* Cited by examiner, † Cited by third party
Publication number Priority date Publication date Assignee Title
US4848009A (en) * 1988-03-07 1989-07-18 Rodgers Nicholas A Flashing footwear
US5188447A (en) * 1992-01-21 1993-02-23 Marpole International Inc. Illuminating system
US5471721A (en) * 1993-02-23 1995-12-05 Research Corporation Technologies, Inc. Method for making monolithic prestressed ceramic devices
US5500635A (en) * 1990-02-20 1996-03-19 Mott; Jonathan C. Products incorporating piezoelectric material
US5632841A (en) * 1995-04-04 1997-05-27 The United States Of America As Represented By The Administrator Of The National Aeronautics And Space Administration Thin layer composite unimorph ferroelectric driver and sensor
US5714706A (en) * 1995-08-31 1998-02-03 Yamaha Corporation Method and apparatus for controlling musical sounds by player's foot movements
US5746499A (en) * 1995-04-28 1998-05-05 L.A. Gear, Inc. Footwear with pulsed lights
US5765300A (en) * 1995-12-28 1998-06-16 Kianka; Michael Shoe activated sound synthesizer device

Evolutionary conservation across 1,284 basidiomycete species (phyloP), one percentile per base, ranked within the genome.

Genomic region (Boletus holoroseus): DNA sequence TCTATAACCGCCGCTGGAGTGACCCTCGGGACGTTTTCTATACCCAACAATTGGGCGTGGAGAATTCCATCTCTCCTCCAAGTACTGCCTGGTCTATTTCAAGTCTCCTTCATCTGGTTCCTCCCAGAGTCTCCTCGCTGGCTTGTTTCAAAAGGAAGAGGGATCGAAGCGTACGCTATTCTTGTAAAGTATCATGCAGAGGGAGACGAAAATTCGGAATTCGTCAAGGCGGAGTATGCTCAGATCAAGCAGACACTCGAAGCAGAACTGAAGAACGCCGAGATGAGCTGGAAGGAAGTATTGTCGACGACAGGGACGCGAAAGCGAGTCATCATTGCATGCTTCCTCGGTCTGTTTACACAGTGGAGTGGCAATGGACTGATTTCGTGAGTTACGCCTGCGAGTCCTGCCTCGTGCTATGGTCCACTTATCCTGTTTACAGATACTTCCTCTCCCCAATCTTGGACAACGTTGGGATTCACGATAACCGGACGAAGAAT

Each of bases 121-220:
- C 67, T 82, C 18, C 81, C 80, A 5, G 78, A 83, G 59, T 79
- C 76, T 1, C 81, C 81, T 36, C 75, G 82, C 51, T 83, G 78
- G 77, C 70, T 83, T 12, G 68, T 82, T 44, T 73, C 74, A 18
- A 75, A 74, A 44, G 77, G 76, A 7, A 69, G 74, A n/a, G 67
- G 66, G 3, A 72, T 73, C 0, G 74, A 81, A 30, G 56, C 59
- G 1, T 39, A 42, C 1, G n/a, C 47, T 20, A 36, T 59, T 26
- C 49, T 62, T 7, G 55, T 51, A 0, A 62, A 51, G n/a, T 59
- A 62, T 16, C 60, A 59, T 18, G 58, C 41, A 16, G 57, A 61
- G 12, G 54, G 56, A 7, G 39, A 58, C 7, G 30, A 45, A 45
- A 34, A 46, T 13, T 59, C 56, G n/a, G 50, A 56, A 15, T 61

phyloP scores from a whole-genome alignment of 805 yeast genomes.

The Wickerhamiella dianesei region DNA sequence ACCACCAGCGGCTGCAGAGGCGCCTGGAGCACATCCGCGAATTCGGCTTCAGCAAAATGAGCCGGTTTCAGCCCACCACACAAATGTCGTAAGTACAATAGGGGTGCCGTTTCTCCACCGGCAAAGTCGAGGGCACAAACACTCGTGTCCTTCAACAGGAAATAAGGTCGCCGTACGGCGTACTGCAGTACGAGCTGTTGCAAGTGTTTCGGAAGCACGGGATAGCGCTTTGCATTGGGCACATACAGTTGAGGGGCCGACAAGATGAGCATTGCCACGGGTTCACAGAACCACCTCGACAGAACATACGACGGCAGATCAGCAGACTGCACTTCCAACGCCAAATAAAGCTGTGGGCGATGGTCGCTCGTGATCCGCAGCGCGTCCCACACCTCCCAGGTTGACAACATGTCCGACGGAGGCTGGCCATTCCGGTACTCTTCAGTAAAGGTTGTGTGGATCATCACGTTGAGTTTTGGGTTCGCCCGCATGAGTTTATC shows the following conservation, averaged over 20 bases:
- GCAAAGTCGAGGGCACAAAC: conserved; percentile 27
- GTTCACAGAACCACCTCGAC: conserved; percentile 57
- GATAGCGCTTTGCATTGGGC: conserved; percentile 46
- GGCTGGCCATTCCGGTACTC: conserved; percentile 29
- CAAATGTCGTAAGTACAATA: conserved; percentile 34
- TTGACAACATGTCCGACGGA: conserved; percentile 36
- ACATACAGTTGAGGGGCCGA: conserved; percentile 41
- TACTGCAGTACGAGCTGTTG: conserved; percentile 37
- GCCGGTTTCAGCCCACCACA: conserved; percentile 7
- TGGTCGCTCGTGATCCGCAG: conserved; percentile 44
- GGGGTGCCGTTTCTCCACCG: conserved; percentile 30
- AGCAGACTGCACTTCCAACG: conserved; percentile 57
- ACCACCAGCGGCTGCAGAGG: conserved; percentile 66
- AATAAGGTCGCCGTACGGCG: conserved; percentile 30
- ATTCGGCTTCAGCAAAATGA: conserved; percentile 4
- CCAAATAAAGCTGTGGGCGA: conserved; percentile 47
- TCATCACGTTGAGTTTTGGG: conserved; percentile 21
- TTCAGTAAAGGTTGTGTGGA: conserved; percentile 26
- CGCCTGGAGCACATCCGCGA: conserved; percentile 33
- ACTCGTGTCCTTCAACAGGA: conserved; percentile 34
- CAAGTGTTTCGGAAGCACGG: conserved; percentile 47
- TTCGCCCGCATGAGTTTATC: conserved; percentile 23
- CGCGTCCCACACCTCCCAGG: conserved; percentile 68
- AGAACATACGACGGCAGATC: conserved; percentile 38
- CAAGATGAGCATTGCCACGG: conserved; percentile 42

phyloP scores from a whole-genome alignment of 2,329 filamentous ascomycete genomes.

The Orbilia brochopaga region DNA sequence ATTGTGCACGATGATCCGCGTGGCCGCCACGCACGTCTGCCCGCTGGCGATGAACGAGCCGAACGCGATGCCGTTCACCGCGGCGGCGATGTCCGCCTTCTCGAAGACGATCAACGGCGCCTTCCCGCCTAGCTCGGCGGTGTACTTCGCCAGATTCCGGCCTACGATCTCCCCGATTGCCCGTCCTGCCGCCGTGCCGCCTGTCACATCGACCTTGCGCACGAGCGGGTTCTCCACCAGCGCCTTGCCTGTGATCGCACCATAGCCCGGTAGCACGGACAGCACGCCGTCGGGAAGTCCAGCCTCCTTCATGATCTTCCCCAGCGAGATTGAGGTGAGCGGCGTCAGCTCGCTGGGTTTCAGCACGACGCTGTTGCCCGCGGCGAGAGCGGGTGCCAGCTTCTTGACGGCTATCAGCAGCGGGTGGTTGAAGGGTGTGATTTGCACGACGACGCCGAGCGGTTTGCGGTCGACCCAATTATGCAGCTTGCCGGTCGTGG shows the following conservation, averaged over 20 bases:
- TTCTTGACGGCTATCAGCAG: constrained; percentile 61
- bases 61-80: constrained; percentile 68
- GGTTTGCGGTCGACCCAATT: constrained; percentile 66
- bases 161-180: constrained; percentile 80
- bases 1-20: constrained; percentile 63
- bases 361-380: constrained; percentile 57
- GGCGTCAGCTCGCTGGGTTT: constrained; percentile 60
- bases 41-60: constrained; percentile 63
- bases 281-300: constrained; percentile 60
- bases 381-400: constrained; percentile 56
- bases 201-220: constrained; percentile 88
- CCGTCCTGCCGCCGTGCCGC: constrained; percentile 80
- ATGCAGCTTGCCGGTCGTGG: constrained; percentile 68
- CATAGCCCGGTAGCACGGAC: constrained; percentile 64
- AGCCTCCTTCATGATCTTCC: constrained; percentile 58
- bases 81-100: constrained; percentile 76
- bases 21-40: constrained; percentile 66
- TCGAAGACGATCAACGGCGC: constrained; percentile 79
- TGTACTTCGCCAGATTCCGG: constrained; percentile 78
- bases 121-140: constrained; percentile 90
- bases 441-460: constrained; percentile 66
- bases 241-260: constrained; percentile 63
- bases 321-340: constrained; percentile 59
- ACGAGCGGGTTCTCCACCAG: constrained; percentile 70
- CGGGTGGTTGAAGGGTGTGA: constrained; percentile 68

US5797201A (en) * 1997-07-24 1998-08-25 Huang; Tien-Tsai Shoe with step counting capability

Patent Citations (9)

* Cited by examiner, † Cited by third party
Publication number Priority date Publication date Assignee Title
US4848009A (en) * 1988-03-07 1989-07-18 Rodgers Nicholas A Flashing footwear
US5500635A (en) * 1990-02-20 1996-03-19 Mott; Jonathan C. Products incorporating piezoelectric material
US5188447A (en) * 1992-01-21 1993-02-23 Marpole International Inc. Illuminating system
US5471721A (en) * 1993-02-23 1995-12-05 Research Corporation Technologies, Inc. Method for making monolithic prestressed ceramic devices
US5632841A (en) * 1995-04-04 1997-05-27 The United States Of America As Represented By The Administrator Of The National Aeronautics And Space Administration Thin layer composite unimorph ferroelectric driver and sensor
US5746499A (en) * 1995-04-28 1998-05-05 L.A. Gear, Inc. Footwear with pulsed lights
US5714706A (en) * 1995-08-31 1998-02-03 Yamaha Corporation Method and apparatus for controlling musical sounds by player's foot movements
US5765300A (en) * 1995-12-28 1998-06-16 Kianka; Michael Shoe activated sound synthesizer device